Success to me looks like trying to the best of my ability with the resources that I have been given and with the skill sets that I have. I think it’s so important for incoming freshmen and even college students to understand how your worth is not determined by what you do. What matters is the impact and the way that you make people feel when you walk into rooms, your ability to be effective and your ability to be a contributor to society.  

VOX ATL: What is your advice to incoming freshmen about learning how to embrace failure and knowing how to fail forward? 

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Rikki Lee: I think mainly for me it’s the faith that I have. I’m a big believer, I pray to God,  I live by his word, and for me I know that God wouldn’t put me in any situation that I knew I couldn’t handle. It’s all about perspective, it’s all about figuring out what was the lesson in this? Not necessarily “why is this happening to me” but “what’s the lesson in this”? 

I keep myself motivated through the failure by not allowing myself to sit in the failure. If you allow yourself to sit in failure for too long it’s like when do you allow yourself to get back up? I think my ability to see things from a glass half full instead of a glass half empty has served me so well, because I understand and know that I am going to have to fail in order to succeed. There will be 1,000 no’s before there is one yes, but that is what builds endurance. 

VOX ATL:  As incoming college students who feel like they have to have everything figured out and planned for their next 4 years and beyond, how do you think they can release this desire for control?

Rikki Lee: I was very adamant about being very future oriented and I now have an appreciation for the now. Because why did God create time like this… we can only reference the past. When things are not clear, that’s when I personally know that they are not for me. It’s a matter of having faith and trust. You have to take in everything like a sponge and just appreciate it because you will never get these years back and you don’t want to look back on them and have regrets.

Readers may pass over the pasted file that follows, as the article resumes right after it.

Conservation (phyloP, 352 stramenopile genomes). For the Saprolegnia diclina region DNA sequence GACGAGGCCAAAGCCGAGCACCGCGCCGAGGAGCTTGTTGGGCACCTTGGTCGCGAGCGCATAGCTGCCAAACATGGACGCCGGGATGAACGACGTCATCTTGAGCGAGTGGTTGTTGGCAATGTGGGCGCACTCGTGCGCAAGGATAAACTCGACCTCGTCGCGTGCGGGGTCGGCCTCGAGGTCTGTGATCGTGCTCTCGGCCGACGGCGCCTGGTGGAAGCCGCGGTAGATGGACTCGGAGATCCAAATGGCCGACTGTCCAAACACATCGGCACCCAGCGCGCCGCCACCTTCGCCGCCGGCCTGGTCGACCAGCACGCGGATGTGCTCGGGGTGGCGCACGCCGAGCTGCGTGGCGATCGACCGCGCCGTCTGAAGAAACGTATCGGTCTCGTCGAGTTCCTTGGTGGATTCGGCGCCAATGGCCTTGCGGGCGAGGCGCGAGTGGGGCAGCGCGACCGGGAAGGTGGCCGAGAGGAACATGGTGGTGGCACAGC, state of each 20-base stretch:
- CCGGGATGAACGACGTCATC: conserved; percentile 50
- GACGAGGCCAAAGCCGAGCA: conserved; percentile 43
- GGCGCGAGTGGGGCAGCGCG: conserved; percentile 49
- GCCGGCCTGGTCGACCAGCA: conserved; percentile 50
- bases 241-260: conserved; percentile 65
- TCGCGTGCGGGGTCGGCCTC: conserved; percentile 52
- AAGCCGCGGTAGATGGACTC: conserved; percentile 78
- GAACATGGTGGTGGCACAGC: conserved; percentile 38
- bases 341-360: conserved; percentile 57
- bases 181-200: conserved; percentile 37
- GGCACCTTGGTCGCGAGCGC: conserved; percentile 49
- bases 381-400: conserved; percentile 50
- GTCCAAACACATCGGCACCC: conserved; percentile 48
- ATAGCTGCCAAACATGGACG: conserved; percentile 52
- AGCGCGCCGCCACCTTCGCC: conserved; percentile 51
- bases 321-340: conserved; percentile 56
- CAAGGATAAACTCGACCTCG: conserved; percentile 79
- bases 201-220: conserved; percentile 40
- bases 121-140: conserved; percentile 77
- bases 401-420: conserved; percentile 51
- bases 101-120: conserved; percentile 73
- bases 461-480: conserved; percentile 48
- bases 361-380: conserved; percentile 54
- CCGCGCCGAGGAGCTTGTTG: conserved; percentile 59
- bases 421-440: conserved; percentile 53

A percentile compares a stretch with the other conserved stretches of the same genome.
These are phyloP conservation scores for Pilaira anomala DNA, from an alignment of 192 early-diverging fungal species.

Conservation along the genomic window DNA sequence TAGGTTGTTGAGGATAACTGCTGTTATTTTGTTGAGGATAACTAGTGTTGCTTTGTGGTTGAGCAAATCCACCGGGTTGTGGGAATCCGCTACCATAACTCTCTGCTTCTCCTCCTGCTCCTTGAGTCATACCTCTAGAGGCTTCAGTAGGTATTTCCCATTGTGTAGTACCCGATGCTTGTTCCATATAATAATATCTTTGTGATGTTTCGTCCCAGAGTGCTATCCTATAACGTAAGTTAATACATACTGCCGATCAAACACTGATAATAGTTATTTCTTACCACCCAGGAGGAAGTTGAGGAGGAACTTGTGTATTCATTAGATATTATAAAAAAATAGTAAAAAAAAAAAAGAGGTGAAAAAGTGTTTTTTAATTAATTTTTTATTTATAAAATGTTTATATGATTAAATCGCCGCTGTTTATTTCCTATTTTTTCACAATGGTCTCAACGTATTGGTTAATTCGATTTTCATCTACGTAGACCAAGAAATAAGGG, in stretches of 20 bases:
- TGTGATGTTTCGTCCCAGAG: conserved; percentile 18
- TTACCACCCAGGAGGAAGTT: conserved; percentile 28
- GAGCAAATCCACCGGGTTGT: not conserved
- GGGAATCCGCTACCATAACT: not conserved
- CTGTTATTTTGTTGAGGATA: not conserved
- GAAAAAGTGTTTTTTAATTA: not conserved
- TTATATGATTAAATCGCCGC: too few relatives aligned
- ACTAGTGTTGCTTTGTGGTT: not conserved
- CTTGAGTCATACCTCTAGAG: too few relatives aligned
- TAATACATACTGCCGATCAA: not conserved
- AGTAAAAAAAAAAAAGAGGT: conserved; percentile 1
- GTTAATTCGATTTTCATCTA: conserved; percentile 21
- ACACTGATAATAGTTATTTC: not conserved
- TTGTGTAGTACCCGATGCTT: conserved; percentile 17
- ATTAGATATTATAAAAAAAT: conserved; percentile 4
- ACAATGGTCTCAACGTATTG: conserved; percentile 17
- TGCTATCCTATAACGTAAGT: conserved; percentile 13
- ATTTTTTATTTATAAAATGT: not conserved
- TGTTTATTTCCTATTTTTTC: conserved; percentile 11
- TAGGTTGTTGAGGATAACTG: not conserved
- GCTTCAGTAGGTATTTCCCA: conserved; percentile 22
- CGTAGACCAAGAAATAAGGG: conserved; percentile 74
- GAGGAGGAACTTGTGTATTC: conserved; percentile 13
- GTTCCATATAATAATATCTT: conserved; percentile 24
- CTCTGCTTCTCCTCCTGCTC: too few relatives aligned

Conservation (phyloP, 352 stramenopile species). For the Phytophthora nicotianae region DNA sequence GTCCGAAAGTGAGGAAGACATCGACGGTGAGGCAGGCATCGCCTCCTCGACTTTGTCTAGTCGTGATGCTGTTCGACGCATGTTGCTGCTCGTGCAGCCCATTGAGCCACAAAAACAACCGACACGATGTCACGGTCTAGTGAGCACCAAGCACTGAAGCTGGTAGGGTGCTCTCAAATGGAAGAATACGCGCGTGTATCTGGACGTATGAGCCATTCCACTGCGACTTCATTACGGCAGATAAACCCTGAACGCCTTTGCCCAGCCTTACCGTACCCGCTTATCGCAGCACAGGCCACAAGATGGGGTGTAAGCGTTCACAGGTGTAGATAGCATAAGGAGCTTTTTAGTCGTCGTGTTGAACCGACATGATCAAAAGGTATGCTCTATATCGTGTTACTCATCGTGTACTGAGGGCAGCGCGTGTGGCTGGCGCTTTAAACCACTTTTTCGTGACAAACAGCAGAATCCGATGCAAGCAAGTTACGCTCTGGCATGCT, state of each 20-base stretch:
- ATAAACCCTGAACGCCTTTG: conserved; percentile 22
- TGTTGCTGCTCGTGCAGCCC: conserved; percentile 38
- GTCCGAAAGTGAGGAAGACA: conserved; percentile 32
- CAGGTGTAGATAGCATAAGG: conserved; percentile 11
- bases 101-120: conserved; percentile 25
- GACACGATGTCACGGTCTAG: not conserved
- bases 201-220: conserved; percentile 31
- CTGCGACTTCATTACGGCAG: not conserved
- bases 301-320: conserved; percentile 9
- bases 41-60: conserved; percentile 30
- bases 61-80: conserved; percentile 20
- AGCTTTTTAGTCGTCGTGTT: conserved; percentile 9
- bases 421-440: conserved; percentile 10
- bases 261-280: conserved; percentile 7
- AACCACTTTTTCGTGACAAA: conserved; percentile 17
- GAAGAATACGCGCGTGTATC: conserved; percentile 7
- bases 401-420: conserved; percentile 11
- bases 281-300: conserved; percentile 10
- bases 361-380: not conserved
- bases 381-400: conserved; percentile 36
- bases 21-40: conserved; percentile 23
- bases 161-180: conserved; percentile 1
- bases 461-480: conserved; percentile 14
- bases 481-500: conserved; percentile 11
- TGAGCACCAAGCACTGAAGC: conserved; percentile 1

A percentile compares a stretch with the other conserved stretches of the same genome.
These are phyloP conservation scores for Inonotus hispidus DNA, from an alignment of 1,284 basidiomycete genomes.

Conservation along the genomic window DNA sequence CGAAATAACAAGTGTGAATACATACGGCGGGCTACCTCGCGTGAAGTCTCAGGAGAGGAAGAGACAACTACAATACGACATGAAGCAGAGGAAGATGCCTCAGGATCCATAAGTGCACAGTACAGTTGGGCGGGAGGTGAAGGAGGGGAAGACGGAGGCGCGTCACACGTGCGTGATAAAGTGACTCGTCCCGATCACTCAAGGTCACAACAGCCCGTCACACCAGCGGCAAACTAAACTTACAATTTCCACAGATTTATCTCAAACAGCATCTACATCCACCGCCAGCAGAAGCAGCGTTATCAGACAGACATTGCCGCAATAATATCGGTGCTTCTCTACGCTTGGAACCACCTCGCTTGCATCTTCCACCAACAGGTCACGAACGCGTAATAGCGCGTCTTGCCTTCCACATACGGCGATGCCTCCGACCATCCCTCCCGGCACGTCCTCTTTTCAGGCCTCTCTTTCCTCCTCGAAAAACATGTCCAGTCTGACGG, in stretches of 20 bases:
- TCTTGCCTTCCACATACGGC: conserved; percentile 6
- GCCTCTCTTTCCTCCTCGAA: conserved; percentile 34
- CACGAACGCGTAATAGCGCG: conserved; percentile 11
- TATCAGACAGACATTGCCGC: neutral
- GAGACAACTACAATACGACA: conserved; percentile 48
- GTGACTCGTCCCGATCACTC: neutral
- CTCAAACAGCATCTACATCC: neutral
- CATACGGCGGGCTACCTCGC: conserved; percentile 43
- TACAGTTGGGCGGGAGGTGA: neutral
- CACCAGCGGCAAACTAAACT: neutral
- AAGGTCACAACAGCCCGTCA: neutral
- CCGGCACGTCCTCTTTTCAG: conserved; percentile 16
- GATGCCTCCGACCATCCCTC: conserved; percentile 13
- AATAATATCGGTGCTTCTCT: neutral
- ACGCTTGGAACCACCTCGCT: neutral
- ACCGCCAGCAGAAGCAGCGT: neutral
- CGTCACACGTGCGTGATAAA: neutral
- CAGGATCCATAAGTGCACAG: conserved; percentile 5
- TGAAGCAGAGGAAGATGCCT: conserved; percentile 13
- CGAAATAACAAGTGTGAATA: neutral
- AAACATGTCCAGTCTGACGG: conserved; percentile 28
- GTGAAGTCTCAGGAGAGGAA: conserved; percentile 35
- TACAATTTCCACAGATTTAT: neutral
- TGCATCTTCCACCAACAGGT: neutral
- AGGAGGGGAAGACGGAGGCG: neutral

VOX ATL: How do students work on being intentional with getting to know their professors, getting summer internships, and networking for opportunities that not only help them stand out as a student but aid the world in impactful contributions through their passions? 

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Rikki Lee: It’s all about the level of intentionality that you have. People will come to you and life is a box of chocolates filled with a lot of opportunities. Allow yourself to weigh the pros and cons of each opportunity and remember “to whom much is given much is required”. You don’t want to overload yourself so much to where you just fall apart. You have to weigh these pros and cons and ask yourself is this opportunity going to bring me joy and is it going to bring me growth.  

For those students who are coming in, are super excited, and want all of these opportunities, you have to be an energy source. You have to be an asset, not a liability, build up your repertoire, build up your portfolio and your resume. Even offering people your services for free, and not just giving some rundown version, but doing it to the best of your ability because the return on your investment, of your time, is going to be so much more when you get that internship opportunity, or that phone call, or you’re called to be considered for an experience. 

Weigh each experience on how it will make you feel. Ask yourself what are your pillars? What do you stand on? Take the time to figure out your values, because if you don’t stand for anything you don’t stand for nothing. 

And with that Rikki Lee shares her gems for succeeding through failures, finding yourself through challenges, and making your mark during these next four years of college and beyond.